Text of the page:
"My wife reads a lot of these articles and she gives me the looks, like, 'What are you guys doing?' " says Abdul-Majeed sheepishly.
Chowdhry points to a T-shirt that says, "Muslims do it five times a day." Huh-huh, huh. He catches a breathy laugh, his inner Beavis squirming to get out. "On the back it says, 'They pray five times a day.' Has all the names of the prayers. And it's getting close to that line."
"It's hard only because we're brand-new," he adds. "Hopefully the generation below us will have a better idea." Indeed, with pioneering come missteps.
"No doubt, we even are like, we read some of these articles that we write and we're like, my God, this isn't going to fly, this isn't going to fly," says Baig. "Sometimes you just have to push the envelope a little."
SauDisney Now Open
JEDDAH, KSA - "Kingdom of Saudi, meet the Magic Kingdom," announced Disney CEO Michael Eisner at the opening of his empire's latest theme park in Jeddah.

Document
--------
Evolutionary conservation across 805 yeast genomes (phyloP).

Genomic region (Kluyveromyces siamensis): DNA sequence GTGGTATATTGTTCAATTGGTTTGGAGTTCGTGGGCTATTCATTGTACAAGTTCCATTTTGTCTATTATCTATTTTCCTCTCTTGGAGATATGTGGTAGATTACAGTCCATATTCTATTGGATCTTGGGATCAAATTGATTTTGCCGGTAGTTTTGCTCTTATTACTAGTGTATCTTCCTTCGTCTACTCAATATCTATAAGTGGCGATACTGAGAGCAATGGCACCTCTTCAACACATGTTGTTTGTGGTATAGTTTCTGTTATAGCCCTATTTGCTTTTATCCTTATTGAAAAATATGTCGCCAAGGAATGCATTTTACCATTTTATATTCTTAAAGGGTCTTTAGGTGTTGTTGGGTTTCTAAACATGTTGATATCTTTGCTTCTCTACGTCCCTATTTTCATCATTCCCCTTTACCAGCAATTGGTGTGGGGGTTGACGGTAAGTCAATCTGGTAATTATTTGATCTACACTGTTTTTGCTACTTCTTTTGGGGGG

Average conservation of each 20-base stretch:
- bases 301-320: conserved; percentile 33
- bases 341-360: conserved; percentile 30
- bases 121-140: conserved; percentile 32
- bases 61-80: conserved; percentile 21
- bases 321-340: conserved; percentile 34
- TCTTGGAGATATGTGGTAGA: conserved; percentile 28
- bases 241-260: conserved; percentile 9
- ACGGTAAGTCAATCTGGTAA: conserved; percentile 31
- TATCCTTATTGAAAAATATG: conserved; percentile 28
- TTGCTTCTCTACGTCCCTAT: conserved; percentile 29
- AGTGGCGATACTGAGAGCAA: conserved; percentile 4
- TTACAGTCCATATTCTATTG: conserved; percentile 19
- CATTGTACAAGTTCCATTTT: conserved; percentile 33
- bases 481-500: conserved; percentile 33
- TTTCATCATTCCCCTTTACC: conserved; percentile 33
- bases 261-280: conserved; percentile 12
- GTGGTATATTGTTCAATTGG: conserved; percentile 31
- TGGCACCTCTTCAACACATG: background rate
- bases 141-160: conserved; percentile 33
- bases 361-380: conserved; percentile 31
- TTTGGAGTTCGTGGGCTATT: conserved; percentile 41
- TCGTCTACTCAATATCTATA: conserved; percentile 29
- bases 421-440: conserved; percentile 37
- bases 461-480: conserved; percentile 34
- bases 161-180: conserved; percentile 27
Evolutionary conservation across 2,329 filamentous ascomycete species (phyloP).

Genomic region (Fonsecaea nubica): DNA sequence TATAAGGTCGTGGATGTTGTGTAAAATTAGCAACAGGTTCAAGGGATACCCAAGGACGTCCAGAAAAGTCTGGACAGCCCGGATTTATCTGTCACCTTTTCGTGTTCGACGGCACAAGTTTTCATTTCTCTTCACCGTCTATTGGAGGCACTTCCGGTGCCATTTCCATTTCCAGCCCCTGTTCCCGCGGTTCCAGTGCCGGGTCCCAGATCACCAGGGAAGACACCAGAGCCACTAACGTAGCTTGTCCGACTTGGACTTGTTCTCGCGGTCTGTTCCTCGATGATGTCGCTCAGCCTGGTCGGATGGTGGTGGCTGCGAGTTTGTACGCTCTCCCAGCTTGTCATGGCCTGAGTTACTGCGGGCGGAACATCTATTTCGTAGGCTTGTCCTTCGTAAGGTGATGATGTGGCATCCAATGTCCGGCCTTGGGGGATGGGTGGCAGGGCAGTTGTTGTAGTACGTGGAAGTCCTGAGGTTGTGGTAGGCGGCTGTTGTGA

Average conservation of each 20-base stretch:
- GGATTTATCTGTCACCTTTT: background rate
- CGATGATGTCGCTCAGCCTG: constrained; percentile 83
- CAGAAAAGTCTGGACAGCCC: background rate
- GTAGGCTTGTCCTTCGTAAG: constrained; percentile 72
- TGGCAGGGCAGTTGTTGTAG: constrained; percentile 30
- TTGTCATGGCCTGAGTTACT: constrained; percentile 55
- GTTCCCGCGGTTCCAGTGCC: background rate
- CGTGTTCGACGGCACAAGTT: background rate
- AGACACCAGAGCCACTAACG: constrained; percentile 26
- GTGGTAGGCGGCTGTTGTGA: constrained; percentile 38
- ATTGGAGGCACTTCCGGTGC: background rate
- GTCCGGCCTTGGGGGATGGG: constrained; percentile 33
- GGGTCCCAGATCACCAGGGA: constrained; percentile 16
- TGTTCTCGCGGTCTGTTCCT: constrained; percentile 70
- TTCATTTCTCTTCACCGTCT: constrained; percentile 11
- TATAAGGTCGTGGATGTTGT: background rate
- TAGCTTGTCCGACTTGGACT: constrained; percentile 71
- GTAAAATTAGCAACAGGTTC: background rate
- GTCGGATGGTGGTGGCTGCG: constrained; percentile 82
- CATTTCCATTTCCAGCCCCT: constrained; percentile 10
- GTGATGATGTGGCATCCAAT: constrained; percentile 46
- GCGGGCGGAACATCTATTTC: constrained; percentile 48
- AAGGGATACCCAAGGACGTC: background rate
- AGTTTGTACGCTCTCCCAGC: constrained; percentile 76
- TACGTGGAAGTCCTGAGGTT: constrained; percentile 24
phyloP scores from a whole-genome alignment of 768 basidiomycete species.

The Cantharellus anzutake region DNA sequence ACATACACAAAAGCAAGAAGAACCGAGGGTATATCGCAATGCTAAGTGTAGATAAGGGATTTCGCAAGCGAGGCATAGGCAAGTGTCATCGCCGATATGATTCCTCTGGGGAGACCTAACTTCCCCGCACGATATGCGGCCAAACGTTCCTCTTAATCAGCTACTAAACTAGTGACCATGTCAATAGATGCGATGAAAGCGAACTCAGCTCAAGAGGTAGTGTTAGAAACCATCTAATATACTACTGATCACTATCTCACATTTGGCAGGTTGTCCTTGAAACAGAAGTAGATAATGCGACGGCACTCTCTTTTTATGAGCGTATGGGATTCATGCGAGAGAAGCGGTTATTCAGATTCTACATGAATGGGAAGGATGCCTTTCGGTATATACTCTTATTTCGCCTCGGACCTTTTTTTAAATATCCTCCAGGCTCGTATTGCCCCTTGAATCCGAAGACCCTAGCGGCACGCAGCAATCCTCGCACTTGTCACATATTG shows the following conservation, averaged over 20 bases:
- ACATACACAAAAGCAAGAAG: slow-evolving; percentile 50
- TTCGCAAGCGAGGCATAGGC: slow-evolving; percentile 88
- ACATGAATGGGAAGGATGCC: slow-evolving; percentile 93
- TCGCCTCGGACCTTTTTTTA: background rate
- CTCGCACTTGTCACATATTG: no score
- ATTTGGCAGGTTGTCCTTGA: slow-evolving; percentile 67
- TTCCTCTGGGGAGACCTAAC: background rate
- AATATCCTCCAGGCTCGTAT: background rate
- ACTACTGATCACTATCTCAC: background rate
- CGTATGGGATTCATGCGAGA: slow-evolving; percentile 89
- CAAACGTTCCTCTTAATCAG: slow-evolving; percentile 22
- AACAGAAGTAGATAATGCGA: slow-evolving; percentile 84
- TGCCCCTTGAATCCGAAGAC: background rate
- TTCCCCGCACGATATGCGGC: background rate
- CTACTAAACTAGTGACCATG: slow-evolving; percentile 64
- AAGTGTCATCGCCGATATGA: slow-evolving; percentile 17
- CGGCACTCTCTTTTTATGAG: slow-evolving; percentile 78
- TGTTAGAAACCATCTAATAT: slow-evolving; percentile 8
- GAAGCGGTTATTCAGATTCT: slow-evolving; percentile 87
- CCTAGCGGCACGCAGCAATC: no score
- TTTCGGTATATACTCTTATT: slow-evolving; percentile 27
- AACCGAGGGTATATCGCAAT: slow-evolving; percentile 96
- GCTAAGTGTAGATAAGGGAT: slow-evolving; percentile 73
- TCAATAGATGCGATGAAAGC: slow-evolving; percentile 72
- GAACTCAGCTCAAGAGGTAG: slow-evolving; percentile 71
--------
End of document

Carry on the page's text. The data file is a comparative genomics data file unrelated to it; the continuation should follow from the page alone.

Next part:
The park, which had been plagued with various construction delays for the past 14 years (mostly due to heavy modifications for Disney to conform to traditional Islamic etiquette), was finally finished early this month.
"We only received about 4 bomb threats this morning, which is always a good low number for this time of year," stated Mujabr El-Mukhara bin Lulu, a local deputy.
Popular Disney characters such as Minnie Mouse, who is famous for flaunting herself around in a mini-skirt, now can be seen strutting in the customary hijab and jilbab forcing Mickey to lower his gaze.
Other modifications include the replacement of Disney's popular "Gay Day" in favor of "No-Gay Day."
-- Islamica News, Issue 1
Peel back the layer of style and you'll find a surprising heart of substance that beats within Islamica. Muslim kids growing up in America live in a cultural vacuum.